Last week brought the sad news that amateur filmmaker Robbins Barstow had died at home in Hartford. He was 91. Since the mid-1930s, Barstow had produced more than a hundred films and videos, most of them documents of quotidian family life, all marked by a peculiar narrative sensibility. In the past decade, sites like YouTube and archive.org brought large audiences to his work, and he became an avatar of the home movie preservation movement. In 2008, The Library of Congress added Disneyland Dream, his most successful work, to the National Film Registry.
Last January, UnionDocs presented four of Barstow’s films, in conjunction with the Orphan Film Symposium, long-time champions of his work: Tarzan and the Rocky Gorge (1936), Youth and the Future (1943-44), Disneyland Dream (1956), and The Making of Disneyland Dream (2009). In preparation for the screening, critic Cullen Gallagher, who co-programmed the show with Jennifer Blaylock, conducted an interview with Barstow. As a tribute to Barstow, it is reproduced below.
Many of Barstow’s films are available on archive.org.
Cullen Gallagher: How did you come to start making your own home movies?
Robbins Barstow: I have always loved movies. Growing up in Madison, Wisconsin, in the 1920′s, I went to see as many theater movies as my parents would let me. Douglas Fairbanks, Sr. was my childhood hero, for films like The Three Musketeers (1921) and The Black Pirate (1926). I also remember being irresistibly terrified by the dinosaurs in The Lost World (1925). When our family moved to Hartford, Connecticut, in 1930, I got a hand-cranked Kodak 16mm movie projector, and purchased 25 foot reels of short films of cartoons, comedies, and animals, which I would I charge neighborhood kids five or ten cents to watch being projected onto a sheet hung in our basement. After our next-door neighbor took 100 feet of 16mm home movies of my two younger brothers and me playing and doing stunts with our Dad in the backyard, I just knew I had to have a movie camera. The earliest films I remember making were some scenes of various family activities, beginning in 1932, when I was 12. I used a hand-held, hand-cranked Eastman Kodak 16mm camera. I became a youthful member of the Amateur Cinema League, and read a lot about making home movies, including trick shots like reverse motion and stop motion. I had a small Kodak editing and titling machine, so I could edit and title my films for home viewing.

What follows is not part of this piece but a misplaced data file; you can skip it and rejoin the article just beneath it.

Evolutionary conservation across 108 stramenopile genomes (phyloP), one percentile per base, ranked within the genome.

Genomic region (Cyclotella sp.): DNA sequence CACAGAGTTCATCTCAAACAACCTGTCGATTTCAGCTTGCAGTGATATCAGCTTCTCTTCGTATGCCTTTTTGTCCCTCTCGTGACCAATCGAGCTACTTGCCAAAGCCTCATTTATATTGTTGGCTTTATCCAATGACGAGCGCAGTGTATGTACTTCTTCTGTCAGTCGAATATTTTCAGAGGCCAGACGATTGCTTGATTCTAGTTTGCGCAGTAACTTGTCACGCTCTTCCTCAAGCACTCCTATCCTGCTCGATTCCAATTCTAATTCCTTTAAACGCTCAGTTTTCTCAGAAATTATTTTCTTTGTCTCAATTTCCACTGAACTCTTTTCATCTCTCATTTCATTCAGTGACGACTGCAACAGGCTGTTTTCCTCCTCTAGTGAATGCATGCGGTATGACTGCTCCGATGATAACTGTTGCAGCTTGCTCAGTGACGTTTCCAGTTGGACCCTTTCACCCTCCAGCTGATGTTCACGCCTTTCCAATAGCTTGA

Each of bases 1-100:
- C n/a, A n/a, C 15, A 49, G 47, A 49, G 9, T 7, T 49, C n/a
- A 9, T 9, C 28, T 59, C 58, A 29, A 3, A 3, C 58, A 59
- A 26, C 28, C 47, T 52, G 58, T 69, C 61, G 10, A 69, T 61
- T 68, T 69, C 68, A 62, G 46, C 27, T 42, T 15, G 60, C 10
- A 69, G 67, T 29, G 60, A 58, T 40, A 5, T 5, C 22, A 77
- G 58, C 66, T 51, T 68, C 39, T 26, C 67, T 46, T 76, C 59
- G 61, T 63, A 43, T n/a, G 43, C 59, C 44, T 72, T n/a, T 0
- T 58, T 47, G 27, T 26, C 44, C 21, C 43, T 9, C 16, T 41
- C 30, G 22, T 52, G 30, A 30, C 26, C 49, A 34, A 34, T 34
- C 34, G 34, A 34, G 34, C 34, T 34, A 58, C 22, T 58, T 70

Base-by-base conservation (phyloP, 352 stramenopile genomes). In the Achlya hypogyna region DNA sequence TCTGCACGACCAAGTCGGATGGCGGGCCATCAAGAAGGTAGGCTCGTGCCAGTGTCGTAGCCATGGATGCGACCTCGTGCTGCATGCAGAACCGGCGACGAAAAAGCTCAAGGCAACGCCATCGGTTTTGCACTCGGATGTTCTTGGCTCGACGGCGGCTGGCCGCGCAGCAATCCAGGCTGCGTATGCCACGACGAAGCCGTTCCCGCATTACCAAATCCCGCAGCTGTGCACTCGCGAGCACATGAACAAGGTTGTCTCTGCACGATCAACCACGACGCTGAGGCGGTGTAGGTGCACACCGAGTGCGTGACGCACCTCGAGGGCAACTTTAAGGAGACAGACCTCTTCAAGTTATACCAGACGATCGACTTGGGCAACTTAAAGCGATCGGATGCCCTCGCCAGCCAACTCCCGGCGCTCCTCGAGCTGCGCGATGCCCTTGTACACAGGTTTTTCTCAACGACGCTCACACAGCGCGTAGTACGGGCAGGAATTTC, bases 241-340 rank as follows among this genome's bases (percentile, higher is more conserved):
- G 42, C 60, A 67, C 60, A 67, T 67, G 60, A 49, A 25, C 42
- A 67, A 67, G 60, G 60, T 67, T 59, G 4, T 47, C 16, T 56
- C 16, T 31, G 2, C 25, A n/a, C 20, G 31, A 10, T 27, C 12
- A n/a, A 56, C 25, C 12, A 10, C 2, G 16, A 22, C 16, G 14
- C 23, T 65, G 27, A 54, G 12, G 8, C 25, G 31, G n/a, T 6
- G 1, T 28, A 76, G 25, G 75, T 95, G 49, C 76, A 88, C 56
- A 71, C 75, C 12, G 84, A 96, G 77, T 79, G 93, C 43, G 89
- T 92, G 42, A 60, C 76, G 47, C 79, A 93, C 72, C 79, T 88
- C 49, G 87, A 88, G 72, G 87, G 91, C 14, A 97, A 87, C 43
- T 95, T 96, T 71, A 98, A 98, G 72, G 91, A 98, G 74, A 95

CG: There is a wonderful whimsicality to Tarzan and the Rocky Gorge (1936), and it captures the magic of childhood imagination more than many movies I’ve seen. What was the production like, in terms of preparation and development?
RB: By the time I was sixteen, I was ready to turn my random, family filmmaking hobby into the creation of an epic teenage adventure film. In the early 1930′s, Tarzan of the Apes had become my new film hero, as embodied by the Olympic swimming champion Johnny Weissmuller. When visiting a friend of my father in the hillside woods of Granby, Connecticut, we discovered a tall, rocky gorge with a small stream and waterfall at its base, and immediately realized that this would be a perfect setting for a Tarzan movie. So I got my two, younger brothers, and three neighborhood girls, to embark on a film-making safari to the site of the gorge. We had figured out that we needed two main characters besides Tarzan to tell a rudimentary story — a hero and a villain, to whom we gave the outrageous names of Paulus Rufus Barstinio, the eminent African explorer (brother Paul), and Mahahatmi Slinkaround (brother John). Barstinio would lead a three-girl safari seeking to find Tarzan, and Slinkaround would try to stop them, to protect Tarzan from intruders. There was no script. We just made things up as we went along, utilizing the varied natural settings. We filmed the entire production, just by ourselves, in a single day on location. I directed and did most of the camera work myself, but got one of the other crew members to film the scenes that I (as Tarzan) appeared in. Everyone cooperated very well, and we all had lots of fun playing this out. We used up three or four 100-foot reels of 16mm film, but had relatively little wasted footage. After we got home, I did all the editing myself, and developed a standard narration which I would give live whenever we showed the film to family, friends, and other groups. It became increasingly popular over the years, and in 1993, nearly 60 years after its origin, I had it transferred to videotape and recorded the narration. Most of this original 1936 fanfilm was developed through on the spot instinct and inspiration.
CG: Youth and the Future (1943-44) was made with Eries Boys’ Club at the Hudson Guild Neighborhood House. What was that organization and how did you come to be involved with them?
RB: I graduated from Dartmouth College in 1941, and applied for alternative service as a conscientious objector in the military draft. I was classified, however, as 4F due to an inherited blood condition which had required the removal of my spleen in December 1936. In September 1942, I married Margaret Vanderbeek (Mount Holyoke, 42), at which time she had secured a position as girls’ group worker at the Hudson Guild Neighborhood House, in Chelsea, on New York’s West Side. Since I was exempt from the draft, the Guild also hired me to serve as boys’ group worker, and we lived in a second-floor apartment on West 28th Street. I organized the Eries Boys’ Club at the Settlement House, a group of a dozen teen-age neighborhood boys, and was responsible for supervising their after-school activities. I was also politically active, and after President Roosevelt enunciated “The Four Freedoms” as goals for the war, we discussed their meaning at a few club meetings. Since I had a home movie camera, we thought it would be a neat group project to figure out how to dramatize “Freedom from Want” on the home front. I think it helped all of us crystalize interest and concern over how to move from the Past to the Future in this area.